Etch A Sketch
|Company||Ohio Art Company (1960–2016)|
Spin Master (2016–present)
|Country||France, but American-manufactured and Canadian-owned|
An Etch A Sketch has a thick, flat gray screen in a red plastic frame. There are two white knobs on the front of the frame in the lower corners. Twisting the knobs moves a stylus that displaces aluminum powder on the back of the screen, leaving a solid line. The knobs create lineographic images. The left control moves the stylus horizontally, and the right one moves it vertically.
The Etch A Sketch was introduced near the peak of the Baby Boom on 12 July 1960 for $2.99 (equivalent to $25 in 2018). It went on to sell 600,000 units that year and is one of the best known toys of that era. In 1998, it was inducted into the National Toy Hall of Fame at The Strong, in Rochester, New York. In 2003, the Toy Industry Association named Etch A Sketch to its Century of Toys List, a roll call commemorating the 100 most memorable and most creative toys of the 20th century. The Etch A Sketch has since sold over 100 million units world wide.
The toy is a kind of plotter. The inside surface of the glass screen is coated with aluminium powder, which is then scraped off by a movable stylus, leaving a dark line on the light gray screen. The stylus is controlled by the two large knobs, one of which moves it vertically and the other horizontally. Turning both knobs simultaneously makes diagonal lines. To erase the picture, the user turns the toy upside down and shakes it. Doing this causes polystyrene beads to smooth out and re-coat the inside surface of the screen with aluminum powder. The "black" line merely exposes the darkness inside the toy. Filling in large "black" areas allows enough light through to expose parts of the interior.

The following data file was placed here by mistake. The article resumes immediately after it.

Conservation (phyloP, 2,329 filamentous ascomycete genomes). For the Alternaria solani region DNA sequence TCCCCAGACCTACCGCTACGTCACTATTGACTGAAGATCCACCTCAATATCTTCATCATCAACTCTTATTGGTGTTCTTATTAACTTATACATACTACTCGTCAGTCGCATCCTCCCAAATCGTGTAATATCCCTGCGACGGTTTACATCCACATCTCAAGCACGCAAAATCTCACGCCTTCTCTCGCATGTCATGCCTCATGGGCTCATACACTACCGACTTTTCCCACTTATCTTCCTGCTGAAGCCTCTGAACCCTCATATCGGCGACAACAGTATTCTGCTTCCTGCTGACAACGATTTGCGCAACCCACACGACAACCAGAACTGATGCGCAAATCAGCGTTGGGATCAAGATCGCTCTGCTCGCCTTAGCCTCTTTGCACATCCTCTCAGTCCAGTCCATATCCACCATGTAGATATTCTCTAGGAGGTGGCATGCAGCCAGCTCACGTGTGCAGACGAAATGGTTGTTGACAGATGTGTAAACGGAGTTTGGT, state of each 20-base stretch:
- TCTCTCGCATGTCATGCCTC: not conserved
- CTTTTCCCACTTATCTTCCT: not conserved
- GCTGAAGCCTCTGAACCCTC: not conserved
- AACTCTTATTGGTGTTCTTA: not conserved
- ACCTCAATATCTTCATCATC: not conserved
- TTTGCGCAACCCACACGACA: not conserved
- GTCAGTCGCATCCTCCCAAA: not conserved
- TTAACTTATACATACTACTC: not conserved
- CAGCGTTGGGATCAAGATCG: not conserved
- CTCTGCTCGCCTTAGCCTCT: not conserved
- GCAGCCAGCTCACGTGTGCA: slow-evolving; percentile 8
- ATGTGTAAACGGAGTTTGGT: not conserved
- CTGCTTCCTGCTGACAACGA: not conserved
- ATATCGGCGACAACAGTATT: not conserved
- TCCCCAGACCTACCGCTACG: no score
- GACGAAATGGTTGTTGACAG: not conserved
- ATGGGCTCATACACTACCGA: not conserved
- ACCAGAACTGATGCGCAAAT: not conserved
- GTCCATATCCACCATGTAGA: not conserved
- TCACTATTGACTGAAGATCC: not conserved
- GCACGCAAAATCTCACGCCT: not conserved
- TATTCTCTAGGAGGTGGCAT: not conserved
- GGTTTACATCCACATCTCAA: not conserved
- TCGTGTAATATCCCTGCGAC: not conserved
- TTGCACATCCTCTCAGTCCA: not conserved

The Etch A Sketch toy was invented in the late 1950s by André Cassagnes, an electrician with Lincrusta Co, who named the toy L'Écran Magique (The Magic Screen). In 1959, he took his drawing toy to the International Toy Fair in Nuremberg, Germany. The Ohio Art Company saw it but had no interest in the toy. When Ohio Art saw the toy a second time, they decided to take a chance on the product. L'Écran Magique was soon renamed the Etch A Sketch and became the most popular drawing toy in the business. After a complex series of negotiations, The Ohio Art Company launched the toy in the United States in time for the 1960 Christmas season with the name "Etch A Sketch". Ohio Art supported the toy with a televised advertising campaign.